PCS – All out to defend jobs & services

Defend the Civil Service Compensation Scheme The decision by PCS members to take industrial action on the 8th and 9th of March and to impose a national overtime ban is a clear message that they will stick together to secure an acceptable settlement that defends their contractual rights under the Civil Service Compensation Scheme.

The government wants to tear up the contracts in order to push through job cuts and privatisation on the cheap. This is an effort to make civil servants and working people in general pay for the economic mess caused by the banks; it’s as simple as that. 

PCS’s hard negotiating stance based on members’ support has already delivered concessions but they do not give the level of protection needed; proposed changes to the scheme would mean:

  • All civil service jobs under greater threat of redundancy.
  • Services more likely to be privatised, with less protection for members.
  • Members with longer service face the loss of entitlements of up to a third, potentially tens of thousands of pounds.
  • Members over 50 losing rights to enhanced pensions.
  • Less generous voluntary severance packages.

The government claim they want to save money on redundancy packages, but the answer is simple – don’t make workers delivering vital services redundant: don’t close 200 tax offices and get rid of 25,000 tax workers when uncollected, avoided and evaded tax is running at £130bn a year.

Our communities need these services and they certainly need the jobs – it is the economics of the madhouse to cut public sector jobs in the midst of a recession. The government wants to be seen to be hard on civil servants “feather-bedded” terms and conditions. The truth is the overwhelming mass of civil servants are hard-working, lowly paid workers whose commitment to the communities in which they live and work and to which they deliver vital services should be treated with respect rather than denigrated by the government and the press.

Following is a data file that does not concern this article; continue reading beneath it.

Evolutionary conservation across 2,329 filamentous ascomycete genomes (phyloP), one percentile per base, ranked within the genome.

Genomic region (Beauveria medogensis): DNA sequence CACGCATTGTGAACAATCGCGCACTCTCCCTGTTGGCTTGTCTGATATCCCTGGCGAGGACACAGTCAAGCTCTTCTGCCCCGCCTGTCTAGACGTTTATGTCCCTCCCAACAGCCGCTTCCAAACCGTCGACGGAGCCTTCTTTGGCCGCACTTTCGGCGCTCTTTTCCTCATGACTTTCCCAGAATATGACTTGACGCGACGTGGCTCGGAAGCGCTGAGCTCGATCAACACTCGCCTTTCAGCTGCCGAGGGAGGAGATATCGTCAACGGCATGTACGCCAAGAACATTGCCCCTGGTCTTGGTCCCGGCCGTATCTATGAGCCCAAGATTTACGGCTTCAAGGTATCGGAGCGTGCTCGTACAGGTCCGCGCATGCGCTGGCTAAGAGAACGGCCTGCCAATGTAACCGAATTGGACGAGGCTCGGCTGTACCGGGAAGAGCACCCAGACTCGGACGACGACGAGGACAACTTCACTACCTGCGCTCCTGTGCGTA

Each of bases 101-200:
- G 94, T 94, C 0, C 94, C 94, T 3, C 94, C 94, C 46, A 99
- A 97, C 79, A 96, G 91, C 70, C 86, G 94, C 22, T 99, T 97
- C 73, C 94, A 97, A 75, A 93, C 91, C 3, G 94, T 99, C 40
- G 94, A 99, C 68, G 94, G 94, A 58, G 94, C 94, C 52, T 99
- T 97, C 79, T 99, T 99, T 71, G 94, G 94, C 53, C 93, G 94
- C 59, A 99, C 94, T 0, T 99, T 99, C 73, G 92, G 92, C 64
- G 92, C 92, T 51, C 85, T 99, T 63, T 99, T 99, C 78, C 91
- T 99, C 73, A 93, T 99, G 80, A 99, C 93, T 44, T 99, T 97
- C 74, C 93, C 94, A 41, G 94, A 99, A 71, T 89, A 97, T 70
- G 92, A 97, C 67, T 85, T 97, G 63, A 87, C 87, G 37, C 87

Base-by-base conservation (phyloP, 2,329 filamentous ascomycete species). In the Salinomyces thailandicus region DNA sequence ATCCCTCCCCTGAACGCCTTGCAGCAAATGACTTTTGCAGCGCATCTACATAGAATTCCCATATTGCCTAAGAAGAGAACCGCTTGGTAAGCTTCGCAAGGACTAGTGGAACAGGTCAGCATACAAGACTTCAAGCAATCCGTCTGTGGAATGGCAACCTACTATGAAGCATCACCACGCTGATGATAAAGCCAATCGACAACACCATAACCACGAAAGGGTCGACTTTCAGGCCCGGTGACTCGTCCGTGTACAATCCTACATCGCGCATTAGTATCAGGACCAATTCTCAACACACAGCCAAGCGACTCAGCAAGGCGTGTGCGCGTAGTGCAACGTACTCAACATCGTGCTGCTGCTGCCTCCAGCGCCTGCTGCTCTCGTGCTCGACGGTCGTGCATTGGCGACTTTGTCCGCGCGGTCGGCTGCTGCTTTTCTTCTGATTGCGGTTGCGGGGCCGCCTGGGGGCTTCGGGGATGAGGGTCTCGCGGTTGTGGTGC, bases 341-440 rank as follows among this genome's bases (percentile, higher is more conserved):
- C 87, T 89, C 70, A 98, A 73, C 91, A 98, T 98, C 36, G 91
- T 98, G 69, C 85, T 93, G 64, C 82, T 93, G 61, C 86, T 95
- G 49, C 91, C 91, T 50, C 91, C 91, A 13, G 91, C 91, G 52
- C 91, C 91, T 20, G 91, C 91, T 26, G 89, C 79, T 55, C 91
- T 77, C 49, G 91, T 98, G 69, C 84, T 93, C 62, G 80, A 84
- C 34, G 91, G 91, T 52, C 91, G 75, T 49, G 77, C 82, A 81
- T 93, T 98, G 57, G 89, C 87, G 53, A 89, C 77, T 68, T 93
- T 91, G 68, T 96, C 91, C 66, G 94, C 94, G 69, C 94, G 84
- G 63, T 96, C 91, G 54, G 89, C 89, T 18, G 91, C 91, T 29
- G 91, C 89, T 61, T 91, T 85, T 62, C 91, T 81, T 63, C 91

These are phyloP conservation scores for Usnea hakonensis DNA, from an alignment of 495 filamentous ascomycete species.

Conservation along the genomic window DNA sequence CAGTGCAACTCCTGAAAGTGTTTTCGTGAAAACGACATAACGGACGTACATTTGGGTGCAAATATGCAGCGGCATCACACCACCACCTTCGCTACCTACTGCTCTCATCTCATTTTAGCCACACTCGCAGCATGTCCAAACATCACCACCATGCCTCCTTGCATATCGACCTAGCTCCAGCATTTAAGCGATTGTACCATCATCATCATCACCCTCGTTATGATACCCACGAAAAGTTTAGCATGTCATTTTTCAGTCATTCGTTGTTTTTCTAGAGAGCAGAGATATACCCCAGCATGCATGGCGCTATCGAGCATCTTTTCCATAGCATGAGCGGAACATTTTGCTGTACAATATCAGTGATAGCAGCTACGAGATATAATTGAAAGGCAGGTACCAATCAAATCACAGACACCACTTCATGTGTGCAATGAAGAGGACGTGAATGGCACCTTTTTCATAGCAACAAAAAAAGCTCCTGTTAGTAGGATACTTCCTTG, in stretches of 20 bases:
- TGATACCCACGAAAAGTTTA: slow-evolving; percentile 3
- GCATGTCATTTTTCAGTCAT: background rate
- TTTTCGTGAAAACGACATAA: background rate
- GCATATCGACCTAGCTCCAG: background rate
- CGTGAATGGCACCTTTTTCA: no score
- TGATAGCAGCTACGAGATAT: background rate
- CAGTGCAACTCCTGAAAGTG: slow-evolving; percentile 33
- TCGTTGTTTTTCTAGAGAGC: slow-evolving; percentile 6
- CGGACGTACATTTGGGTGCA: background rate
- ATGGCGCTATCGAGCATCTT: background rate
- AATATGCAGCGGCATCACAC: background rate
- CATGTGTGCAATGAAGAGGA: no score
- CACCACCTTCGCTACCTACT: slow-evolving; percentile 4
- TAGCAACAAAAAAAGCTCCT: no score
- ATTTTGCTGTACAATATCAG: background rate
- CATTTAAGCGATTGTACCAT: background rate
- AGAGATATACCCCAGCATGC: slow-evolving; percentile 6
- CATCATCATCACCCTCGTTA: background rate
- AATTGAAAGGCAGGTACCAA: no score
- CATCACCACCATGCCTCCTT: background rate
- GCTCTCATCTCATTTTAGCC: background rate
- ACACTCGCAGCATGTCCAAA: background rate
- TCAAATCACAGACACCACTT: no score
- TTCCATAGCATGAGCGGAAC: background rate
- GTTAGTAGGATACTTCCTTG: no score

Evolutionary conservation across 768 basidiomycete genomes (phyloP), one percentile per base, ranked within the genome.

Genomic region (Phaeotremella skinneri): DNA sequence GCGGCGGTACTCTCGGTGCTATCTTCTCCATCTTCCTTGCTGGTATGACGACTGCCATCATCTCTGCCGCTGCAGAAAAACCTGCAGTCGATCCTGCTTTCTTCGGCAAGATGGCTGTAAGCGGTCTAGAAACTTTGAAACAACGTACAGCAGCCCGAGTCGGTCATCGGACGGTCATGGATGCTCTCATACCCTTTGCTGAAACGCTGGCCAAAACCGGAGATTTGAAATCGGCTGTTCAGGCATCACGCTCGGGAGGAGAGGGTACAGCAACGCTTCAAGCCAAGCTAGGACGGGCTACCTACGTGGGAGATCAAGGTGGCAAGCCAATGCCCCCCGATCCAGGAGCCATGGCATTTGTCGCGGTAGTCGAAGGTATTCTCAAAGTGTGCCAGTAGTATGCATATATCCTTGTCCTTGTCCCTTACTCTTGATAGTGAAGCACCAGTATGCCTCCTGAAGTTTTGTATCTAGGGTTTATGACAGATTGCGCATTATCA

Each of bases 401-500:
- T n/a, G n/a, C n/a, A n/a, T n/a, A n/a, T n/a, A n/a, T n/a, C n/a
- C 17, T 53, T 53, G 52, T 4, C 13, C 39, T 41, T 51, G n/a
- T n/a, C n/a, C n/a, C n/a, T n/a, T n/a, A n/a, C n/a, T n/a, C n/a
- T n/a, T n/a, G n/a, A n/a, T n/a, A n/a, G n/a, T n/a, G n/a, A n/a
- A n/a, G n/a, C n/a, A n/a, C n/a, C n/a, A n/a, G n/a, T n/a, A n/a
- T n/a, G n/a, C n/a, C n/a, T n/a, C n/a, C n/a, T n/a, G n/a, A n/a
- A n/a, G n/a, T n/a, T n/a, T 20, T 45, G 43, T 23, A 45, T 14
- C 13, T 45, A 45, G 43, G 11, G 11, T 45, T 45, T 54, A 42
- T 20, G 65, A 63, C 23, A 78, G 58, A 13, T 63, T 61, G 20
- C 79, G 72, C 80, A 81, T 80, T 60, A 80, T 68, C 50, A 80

Defend The Civil Service Compensation Scheme
Labour is ideologically committed to attacking the public sector in order to allow big business an opportunity to use the recession to cut jobs and cherry-pick services for privatisation. At the same time as they go on about the “unaffordability” of public spending the government and the rest of the political establishment, including the press, tamely watch the bankers yet again wallow in obscene bonuses and profits after being bailed out by the taxpayer, i.e., working people.

PCS members have seen through this nonsense and by voting for strike action and an overtime ban are sending a clear message to the government that they will fight to defend their terms and conditions.

PCS is also taking legal action and a judicial review is to be heard in March. Whatever the courts say this dispute will be settled by members sticking together and making the two-day strike on 8th and 9th of March, that opens the industrial action campaign, a huge success.

PCS wants a negotiated settlement but only on the basis of an improved offer that defends members’ rights – if not, then the strike goes ahead and will be followed by more action and disruption throughout March.  The leadership of PCS, in which Socialist Party members play a key role has shown there is an alternative to bowing the knee in the face of the on-going assault on the public sector and working people generally. Campaigning works and action gets results.